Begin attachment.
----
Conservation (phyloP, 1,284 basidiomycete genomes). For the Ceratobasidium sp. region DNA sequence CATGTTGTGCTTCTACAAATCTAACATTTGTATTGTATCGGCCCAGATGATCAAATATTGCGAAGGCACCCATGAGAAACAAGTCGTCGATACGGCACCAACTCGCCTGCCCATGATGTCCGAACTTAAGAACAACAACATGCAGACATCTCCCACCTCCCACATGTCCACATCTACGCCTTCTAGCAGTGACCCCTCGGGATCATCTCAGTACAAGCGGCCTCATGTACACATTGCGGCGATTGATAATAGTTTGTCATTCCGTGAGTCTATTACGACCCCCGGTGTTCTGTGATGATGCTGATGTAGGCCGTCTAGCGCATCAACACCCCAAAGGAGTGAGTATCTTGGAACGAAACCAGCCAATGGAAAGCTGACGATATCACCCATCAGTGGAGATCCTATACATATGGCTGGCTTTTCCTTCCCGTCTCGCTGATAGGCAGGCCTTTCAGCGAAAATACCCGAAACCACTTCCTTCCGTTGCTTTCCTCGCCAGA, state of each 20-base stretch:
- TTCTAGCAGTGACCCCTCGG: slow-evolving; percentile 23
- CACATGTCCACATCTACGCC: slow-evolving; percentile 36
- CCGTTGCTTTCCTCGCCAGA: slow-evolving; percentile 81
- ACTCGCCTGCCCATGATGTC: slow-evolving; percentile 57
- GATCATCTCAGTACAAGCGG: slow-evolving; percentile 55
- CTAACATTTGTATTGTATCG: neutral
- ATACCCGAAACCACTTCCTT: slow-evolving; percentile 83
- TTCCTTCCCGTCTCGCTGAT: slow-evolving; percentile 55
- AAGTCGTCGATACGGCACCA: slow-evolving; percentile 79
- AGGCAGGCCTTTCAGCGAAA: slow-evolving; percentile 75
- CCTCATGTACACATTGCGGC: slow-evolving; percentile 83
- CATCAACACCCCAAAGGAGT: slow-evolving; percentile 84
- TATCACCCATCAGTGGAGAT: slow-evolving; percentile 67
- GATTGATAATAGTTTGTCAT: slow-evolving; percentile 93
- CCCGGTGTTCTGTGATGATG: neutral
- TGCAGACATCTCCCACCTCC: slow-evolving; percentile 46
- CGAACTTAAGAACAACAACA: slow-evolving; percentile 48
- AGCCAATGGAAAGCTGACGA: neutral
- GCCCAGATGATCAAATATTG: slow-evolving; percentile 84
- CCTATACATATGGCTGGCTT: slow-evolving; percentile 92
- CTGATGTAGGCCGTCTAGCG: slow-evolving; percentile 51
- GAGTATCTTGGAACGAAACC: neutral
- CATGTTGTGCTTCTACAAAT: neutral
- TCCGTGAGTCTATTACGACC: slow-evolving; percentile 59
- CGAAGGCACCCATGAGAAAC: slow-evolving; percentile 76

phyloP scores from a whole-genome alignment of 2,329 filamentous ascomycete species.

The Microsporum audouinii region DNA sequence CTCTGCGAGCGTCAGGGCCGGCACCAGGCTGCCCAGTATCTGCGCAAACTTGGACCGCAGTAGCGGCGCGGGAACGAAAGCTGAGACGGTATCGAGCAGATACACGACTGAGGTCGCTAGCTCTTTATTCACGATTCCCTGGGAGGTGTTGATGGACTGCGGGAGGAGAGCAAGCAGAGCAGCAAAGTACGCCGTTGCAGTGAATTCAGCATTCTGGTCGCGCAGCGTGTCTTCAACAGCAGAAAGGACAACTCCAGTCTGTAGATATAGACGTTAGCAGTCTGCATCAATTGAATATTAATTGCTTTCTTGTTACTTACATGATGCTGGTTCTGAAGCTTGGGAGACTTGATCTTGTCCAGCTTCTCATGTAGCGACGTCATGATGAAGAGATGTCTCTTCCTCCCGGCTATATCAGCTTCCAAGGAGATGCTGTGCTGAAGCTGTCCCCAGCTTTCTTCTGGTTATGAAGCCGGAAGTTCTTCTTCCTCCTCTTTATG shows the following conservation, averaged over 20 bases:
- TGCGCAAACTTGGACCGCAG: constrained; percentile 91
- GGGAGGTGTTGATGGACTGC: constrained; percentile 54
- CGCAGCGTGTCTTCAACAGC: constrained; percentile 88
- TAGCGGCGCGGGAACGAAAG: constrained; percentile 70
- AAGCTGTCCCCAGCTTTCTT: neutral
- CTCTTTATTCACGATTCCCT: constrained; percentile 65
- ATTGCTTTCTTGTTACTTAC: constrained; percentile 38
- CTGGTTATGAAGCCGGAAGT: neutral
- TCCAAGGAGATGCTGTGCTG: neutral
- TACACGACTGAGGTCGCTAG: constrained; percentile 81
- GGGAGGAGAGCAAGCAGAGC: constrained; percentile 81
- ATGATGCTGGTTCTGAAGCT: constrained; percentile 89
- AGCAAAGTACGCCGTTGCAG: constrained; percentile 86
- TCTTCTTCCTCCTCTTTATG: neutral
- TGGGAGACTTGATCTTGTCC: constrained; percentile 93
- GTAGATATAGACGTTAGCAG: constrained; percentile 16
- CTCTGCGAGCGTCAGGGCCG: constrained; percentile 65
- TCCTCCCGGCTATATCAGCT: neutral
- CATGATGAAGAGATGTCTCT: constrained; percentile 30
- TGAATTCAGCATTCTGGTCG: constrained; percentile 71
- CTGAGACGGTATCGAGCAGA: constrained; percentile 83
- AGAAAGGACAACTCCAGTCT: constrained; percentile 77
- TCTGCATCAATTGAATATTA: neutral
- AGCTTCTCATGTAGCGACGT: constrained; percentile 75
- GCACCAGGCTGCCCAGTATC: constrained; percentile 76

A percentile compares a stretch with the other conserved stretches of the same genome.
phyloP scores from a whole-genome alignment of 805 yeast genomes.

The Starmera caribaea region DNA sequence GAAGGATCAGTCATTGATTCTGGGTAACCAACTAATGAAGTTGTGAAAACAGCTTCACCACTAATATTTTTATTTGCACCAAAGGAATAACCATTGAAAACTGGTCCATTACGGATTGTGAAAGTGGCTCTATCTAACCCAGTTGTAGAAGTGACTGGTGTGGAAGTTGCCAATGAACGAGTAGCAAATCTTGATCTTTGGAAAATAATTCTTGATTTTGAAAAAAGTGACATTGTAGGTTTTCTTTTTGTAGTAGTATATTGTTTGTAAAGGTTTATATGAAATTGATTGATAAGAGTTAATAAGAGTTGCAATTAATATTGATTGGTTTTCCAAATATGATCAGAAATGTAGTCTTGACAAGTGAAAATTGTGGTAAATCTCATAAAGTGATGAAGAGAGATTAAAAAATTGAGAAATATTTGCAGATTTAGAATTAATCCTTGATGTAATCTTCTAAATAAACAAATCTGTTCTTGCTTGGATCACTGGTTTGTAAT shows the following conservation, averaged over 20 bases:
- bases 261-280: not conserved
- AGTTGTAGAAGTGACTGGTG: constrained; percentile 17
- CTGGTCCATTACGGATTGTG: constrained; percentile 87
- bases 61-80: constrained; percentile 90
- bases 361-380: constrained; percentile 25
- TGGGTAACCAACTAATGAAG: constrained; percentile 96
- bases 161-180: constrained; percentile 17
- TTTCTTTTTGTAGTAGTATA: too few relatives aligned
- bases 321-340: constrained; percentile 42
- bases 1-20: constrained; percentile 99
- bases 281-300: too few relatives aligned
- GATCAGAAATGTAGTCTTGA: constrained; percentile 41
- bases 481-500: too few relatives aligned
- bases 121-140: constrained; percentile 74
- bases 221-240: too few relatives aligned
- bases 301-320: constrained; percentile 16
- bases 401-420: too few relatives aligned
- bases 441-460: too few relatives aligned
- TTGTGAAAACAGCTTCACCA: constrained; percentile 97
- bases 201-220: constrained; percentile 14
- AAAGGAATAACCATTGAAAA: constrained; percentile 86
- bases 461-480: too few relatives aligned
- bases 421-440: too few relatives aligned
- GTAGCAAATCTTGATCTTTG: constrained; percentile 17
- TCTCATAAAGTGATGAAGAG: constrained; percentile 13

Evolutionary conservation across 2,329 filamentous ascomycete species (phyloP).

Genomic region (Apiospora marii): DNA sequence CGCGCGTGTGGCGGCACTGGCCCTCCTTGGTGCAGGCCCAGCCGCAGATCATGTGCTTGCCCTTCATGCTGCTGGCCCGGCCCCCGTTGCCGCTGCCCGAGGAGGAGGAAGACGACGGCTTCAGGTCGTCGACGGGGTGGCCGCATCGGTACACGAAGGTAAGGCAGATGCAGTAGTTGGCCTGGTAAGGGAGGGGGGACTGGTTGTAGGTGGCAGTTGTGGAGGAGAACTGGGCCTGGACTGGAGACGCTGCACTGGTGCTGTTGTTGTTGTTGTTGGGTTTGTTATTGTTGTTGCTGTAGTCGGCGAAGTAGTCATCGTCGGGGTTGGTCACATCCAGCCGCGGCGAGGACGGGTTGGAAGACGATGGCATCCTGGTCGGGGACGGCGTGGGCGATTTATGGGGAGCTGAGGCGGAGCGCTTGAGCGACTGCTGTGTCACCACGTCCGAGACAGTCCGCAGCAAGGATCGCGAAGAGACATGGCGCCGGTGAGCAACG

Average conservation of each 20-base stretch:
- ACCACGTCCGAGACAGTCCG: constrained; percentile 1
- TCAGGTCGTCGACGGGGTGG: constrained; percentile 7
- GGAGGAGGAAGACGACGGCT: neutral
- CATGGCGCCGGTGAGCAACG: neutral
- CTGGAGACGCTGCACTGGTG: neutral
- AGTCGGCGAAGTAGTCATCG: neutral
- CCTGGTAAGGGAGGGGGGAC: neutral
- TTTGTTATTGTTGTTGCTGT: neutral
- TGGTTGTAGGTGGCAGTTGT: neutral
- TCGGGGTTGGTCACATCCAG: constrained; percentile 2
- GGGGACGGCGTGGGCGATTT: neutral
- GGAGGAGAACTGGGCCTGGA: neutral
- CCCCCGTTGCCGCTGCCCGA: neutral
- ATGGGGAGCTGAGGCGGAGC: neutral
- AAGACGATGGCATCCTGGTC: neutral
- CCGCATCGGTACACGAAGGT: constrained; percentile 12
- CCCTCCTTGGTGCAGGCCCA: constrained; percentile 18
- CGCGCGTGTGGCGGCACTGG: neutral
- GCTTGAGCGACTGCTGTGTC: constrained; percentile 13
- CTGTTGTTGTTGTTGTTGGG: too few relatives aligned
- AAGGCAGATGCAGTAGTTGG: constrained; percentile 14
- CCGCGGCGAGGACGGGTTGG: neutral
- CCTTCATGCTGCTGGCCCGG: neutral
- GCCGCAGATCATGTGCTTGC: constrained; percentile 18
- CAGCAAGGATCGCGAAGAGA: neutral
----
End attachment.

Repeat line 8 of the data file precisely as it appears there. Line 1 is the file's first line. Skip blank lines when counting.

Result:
- ATACCCGAAACCACTTCCTT: slow-evolving; percentile 83